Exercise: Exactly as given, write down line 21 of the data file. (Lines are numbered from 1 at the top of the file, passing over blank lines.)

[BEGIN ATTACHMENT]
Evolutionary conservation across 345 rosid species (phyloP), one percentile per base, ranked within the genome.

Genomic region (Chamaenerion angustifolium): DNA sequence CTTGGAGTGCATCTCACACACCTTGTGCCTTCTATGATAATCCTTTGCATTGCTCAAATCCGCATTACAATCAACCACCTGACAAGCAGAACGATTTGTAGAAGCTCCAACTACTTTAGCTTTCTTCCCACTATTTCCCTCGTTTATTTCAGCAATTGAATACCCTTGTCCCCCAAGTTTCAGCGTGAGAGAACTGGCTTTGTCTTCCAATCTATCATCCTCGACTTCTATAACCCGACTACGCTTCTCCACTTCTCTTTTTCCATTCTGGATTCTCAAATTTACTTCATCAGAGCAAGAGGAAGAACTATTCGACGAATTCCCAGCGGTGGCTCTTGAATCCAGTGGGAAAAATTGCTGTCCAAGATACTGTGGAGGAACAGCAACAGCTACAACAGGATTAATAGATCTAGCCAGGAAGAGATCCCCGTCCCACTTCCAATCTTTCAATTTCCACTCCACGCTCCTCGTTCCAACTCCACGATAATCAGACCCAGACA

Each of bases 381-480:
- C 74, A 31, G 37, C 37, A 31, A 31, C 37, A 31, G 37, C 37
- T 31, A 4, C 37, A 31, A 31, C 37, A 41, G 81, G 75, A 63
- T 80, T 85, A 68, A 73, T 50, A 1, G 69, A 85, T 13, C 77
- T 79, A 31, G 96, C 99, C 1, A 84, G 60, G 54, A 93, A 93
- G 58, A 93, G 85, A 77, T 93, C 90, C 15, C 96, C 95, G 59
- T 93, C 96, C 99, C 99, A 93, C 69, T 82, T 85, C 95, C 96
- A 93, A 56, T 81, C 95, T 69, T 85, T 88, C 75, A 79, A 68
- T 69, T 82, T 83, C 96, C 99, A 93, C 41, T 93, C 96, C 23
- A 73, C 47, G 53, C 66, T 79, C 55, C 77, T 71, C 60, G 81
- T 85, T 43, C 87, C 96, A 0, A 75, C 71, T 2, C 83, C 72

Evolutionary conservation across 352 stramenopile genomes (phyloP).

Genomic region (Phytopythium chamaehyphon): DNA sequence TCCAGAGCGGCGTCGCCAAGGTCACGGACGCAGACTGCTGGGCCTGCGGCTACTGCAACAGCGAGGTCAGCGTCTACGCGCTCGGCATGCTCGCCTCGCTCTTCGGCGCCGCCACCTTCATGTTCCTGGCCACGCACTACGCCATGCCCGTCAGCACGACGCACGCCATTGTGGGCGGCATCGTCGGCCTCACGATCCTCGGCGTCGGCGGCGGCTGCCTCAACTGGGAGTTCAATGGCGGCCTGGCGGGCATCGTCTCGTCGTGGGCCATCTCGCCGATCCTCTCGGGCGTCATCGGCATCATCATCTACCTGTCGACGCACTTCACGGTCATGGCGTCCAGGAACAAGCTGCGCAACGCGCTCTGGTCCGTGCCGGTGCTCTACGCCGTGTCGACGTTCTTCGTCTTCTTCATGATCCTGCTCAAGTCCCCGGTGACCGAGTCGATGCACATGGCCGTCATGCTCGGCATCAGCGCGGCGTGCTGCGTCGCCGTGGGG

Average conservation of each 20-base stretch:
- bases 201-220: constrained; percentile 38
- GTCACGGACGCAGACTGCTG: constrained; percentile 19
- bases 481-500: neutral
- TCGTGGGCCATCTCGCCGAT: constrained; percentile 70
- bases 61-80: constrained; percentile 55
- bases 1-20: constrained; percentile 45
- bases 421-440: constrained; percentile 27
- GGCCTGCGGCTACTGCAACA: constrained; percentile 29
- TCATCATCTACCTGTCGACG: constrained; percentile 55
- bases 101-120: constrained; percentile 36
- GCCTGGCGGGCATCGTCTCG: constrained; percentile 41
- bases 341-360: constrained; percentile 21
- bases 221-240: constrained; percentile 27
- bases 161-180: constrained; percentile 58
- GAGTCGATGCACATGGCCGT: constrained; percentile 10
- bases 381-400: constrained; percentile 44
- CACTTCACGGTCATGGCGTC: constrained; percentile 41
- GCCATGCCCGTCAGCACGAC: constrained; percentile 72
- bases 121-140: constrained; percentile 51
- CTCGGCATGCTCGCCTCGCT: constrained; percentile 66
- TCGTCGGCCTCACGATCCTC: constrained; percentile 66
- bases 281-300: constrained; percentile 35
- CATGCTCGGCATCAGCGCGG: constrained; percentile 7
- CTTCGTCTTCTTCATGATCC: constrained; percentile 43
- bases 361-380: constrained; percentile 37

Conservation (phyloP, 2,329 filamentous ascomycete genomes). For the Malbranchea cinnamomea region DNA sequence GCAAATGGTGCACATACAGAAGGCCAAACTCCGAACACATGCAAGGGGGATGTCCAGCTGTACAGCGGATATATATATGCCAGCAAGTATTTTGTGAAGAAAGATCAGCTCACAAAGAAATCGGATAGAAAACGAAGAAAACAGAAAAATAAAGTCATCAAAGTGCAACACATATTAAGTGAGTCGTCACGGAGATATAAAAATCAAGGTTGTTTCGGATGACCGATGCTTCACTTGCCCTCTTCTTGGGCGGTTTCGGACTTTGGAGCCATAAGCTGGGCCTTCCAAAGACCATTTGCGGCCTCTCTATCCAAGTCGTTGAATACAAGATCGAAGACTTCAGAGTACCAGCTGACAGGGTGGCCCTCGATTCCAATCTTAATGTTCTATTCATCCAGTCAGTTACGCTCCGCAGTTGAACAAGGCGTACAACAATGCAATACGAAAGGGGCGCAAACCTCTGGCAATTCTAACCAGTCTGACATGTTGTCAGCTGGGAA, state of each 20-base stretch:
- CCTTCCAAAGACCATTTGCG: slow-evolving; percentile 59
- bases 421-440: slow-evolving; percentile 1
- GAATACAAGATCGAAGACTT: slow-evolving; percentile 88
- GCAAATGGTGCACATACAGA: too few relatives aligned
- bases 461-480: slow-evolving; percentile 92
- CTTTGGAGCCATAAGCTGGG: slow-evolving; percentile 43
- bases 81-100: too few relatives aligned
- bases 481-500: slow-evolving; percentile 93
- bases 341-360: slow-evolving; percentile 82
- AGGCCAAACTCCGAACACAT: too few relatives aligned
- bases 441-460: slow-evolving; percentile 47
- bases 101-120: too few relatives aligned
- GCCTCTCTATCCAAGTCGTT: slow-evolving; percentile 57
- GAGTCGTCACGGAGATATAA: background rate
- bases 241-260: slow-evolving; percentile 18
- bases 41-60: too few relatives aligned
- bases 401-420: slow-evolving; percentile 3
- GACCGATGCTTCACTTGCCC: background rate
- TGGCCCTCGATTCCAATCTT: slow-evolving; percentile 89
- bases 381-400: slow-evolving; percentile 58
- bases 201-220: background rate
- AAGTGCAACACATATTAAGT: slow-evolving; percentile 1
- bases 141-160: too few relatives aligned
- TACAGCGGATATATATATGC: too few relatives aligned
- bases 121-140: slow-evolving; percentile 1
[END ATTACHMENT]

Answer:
- bases 61-80: constrained; percentile 55